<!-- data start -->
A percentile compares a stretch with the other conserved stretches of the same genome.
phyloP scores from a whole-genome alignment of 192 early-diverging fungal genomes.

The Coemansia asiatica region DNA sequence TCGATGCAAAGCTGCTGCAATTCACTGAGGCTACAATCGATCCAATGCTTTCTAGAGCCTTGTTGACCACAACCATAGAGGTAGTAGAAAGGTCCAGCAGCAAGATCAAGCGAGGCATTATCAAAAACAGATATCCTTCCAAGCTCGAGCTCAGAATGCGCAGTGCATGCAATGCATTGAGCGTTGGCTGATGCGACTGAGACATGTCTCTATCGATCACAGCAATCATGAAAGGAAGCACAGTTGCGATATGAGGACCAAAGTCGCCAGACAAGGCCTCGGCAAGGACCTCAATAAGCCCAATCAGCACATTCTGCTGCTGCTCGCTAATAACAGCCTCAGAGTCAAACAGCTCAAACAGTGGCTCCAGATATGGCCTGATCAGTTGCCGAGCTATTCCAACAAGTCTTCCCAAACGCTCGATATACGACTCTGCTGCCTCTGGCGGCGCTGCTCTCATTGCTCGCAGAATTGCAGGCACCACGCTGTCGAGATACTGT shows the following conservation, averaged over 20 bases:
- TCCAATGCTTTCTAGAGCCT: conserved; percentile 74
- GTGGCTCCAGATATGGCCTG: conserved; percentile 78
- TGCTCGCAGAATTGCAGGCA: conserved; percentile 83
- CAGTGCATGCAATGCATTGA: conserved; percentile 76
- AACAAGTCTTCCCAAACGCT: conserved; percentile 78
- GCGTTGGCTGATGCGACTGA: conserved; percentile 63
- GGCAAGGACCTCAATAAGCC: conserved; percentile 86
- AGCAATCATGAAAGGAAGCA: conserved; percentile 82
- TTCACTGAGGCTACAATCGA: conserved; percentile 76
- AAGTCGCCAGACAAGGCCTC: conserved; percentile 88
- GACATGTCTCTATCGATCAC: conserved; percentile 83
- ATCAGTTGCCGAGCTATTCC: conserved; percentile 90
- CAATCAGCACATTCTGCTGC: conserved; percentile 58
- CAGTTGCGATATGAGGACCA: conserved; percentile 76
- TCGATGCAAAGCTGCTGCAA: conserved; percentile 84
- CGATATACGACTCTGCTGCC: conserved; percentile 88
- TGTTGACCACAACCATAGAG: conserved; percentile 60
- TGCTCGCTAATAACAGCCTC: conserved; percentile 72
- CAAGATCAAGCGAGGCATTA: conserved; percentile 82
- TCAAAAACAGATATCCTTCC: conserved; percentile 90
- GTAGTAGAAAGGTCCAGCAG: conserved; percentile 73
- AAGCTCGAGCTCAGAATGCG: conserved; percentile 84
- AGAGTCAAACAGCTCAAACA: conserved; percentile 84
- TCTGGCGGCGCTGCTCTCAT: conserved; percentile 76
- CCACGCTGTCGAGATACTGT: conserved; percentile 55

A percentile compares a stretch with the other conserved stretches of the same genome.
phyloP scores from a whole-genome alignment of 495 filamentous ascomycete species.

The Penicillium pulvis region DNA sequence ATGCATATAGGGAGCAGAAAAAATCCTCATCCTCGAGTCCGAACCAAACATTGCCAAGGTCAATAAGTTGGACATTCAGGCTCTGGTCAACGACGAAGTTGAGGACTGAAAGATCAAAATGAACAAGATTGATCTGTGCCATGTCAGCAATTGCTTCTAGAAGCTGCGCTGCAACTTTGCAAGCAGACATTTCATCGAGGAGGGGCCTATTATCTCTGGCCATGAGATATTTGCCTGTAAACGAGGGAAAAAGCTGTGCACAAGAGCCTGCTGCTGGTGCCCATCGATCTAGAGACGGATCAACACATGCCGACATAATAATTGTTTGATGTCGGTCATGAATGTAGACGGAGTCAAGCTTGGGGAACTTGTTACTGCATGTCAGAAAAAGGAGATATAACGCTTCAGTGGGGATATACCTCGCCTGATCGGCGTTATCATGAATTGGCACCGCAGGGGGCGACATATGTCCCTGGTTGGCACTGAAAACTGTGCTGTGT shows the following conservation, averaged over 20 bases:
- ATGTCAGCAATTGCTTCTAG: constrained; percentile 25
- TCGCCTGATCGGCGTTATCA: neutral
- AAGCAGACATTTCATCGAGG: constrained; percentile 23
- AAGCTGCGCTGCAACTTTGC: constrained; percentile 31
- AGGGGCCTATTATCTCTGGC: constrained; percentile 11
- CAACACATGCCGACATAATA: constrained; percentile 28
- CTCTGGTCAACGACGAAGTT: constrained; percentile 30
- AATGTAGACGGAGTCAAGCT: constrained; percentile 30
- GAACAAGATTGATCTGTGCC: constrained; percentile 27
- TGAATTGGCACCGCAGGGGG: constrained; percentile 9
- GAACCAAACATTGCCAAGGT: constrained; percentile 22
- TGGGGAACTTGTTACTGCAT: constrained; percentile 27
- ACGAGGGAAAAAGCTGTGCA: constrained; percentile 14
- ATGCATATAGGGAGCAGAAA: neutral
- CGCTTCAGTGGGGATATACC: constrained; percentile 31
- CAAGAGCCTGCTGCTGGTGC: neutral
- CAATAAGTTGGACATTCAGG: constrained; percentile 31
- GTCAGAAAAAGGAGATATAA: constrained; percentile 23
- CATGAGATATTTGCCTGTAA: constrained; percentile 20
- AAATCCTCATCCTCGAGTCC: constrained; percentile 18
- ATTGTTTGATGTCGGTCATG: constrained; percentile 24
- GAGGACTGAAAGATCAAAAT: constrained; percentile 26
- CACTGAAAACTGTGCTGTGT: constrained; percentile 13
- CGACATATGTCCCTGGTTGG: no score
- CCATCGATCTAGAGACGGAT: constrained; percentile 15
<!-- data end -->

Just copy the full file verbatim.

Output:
A percentile compares a stretch with the other conserved stretches of the same genome.
phyloP scores from a whole-genome alignment of 192 early-diverging fungal genomes.

The Coemansia asiatica region DNA sequence TCGATGCAAAGCTGCTGCAATTCACTGAGGCTACAATCGATCCAATGCTTTCTAGAGCCTTGTTGACCACAACCATAGAGGTAGTAGAAAGGTCCAGCAGCAAGATCAAGCGAGGCATTATCAAAAACAGATATCCTTCCAAGCTCGAGCTCAGAATGCGCAGTGCATGCAATGCATTGAGCGTTGGCTGATGCGACTGAGACATGTCTCTATCGATCACAGCAATCATGAAAGGAAGCACAGTTGCGATATGAGGACCAAAGTCGCCAGACAAGGCCTCGGCAAGGACCTCAATAAGCCCAATCAGCACATTCTGCTGCTGCTCGCTAATAACAGCCTCAGAGTCAAACAGCTCAAACAGTGGCTCCAGATATGGCCTGATCAGTTGCCGAGCTATTCCAACAAGTCTTCCCAAACGCTCGATATACGACTCTGCTGCCTCTGGCGGCGCTGCTCTCATTGCTCGCAGAATTGCAGGCACCACGCTGTCGAGATACTGT shows the following conservation, averaged over 20 bases:
- TCCAATGCTTTCTAGAGCCT: conserved; percentile 74
- GTGGCTCCAGATATGGCCTG: conserved; percentile 78
- TGCTCGCAGAATTGCAGGCA: conserved; percentile 83
- CAGTGCATGCAATGCATTGA: conserved; percentile 76
- AACAAGTCTTCCCAAACGCT: conserved; percentile 78
- GCGTTGGCTGATGCGACTGA: conserved; percentile 63
- GGCAAGGACCTCAATAAGCC: conserved; percentile 86
- AGCAATCATGAAAGGAAGCA: conserved; percentile 82
- TTCACTGAGGCTACAATCGA: conserved; percentile 76
- AAGTCGCCAGACAAGGCCTC: conserved; percentile 88
- GACATGTCTCTATCGATCAC: conserved; percentile 83
- ATCAGTTGCCGAGCTATTCC: conserved; percentile 90
- CAATCAGCACATTCTGCTGC: conserved; percentile 58
- CAGTTGCGATATGAGGACCA: conserved; percentile 76
- TCGATGCAAAGCTGCTGCAA: conserved; percentile 84
- CGATATACGACTCTGCTGCC: conserved; percentile 88
- TGTTGACCACAACCATAGAG: conserved; percentile 60
- TGCTCGCTAATAACAGCCTC: conserved; percentile 72
- CAAGATCAAGCGAGGCATTA: conserved; percentile 82
- TCAAAAACAGATATCCTTCC: conserved; percentile 90
- GTAGTAGAAAGGTCCAGCAG: conserved; percentile 73
- AAGCTCGAGCTCAGAATGCG: conserved; percentile 84
- AGAGTCAAACAGCTCAAACA: conserved; percentile 84
- TCTGGCGGCGCTGCTCTCAT: conserved; percentile 76
- CCACGCTGTCGAGATACTGT: conserved; percentile 55

A percentile compares a stretch with the other conserved stretches of the same genome.
phyloP scores from a whole-genome alignment of 495 filamentous ascomycete species.

The Penicillium pulvis region DNA sequence ATGCATATAGGGAGCAGAAAAAATCCTCATCCTCGAGTCCGAACCAAACATTGCCAAGGTCAATAAGTTGGACATTCAGGCTCTGGTCAACGACGAAGTTGAGGACTGAAAGATCAAAATGAACAAGATTGATCTGTGCCATGTCAGCAATTGCTTCTAGAAGCTGCGCTGCAACTTTGCAAGCAGACATTTCATCGAGGAGGGGCCTATTATCTCTGGCCATGAGATATTTGCCTGTAAACGAGGGAAAAAGCTGTGCACAAGAGCCTGCTGCTGGTGCCCATCGATCTAGAGACGGATCAACACATGCCGACATAATAATTGTTTGATGTCGGTCATGAATGTAGACGGAGTCAAGCTTGGGGAACTTGTTACTGCATGTCAGAAAAAGGAGATATAACGCTTCAGTGGGGATATACCTCGCCTGATCGGCGTTATCATGAATTGGCACCGCAGGGGGCGACATATGTCCCTGGTTGGCACTGAAAACTGTGCTGTGT shows the following conservation, averaged over 20 bases:
- ATGTCAGCAATTGCTTCTAG: constrained; percentile 25
- TCGCCTGATCGGCGTTATCA: neutral
- AAGCAGACATTTCATCGAGG: constrained; percentile 23
- AAGCTGCGCTGCAACTTTGC: constrained; percentile 31
- AGGGGCCTATTATCTCTGGC: constrained; percentile 11
- CAACACATGCCGACATAATA: constrained; percentile 28
- CTCTGGTCAACGACGAAGTT: constrained; percentile 30
- AATGTAGACGGAGTCAAGCT: constrained; percentile 30
- GAACAAGATTGATCTGTGCC: constrained; percentile 27
- TGAATTGGCACCGCAGGGGG: constrained; percentile 9
- GAACCAAACATTGCCAAGGT: constrained; percentile 22
- TGGGGAACTTGTTACTGCAT: constrained; percentile 27
- ACGAGGGAAAAAGCTGTGCA: constrained; percentile 14
- ATGCATATAGGGAGCAGAAA: neutral
- CGCTTCAGTGGGGATATACC: constrained; percentile 31
- CAAGAGCCTGCTGCTGGTGC: neutral
- CAATAAGTTGGACATTCAGG: constrained; percentile 31
- GTCAGAAAAAGGAGATATAA: constrained; percentile 23
- CATGAGATATTTGCCTGTAA: constrained; percentile 20
- AAATCCTCATCCTCGAGTCC: constrained; percentile 18
- ATTGTTTGATGTCGGTCATG: constrained; percentile 24
- GAGGACTGAAAGATCAAAAT: constrained; percentile 26
- CACTGAAAACTGTGCTGTGT: constrained; percentile 13
- CGACATATGTCCCTGGTTGG: no score
- CCATCGATCTAGAGACGGAT: constrained; percentile 15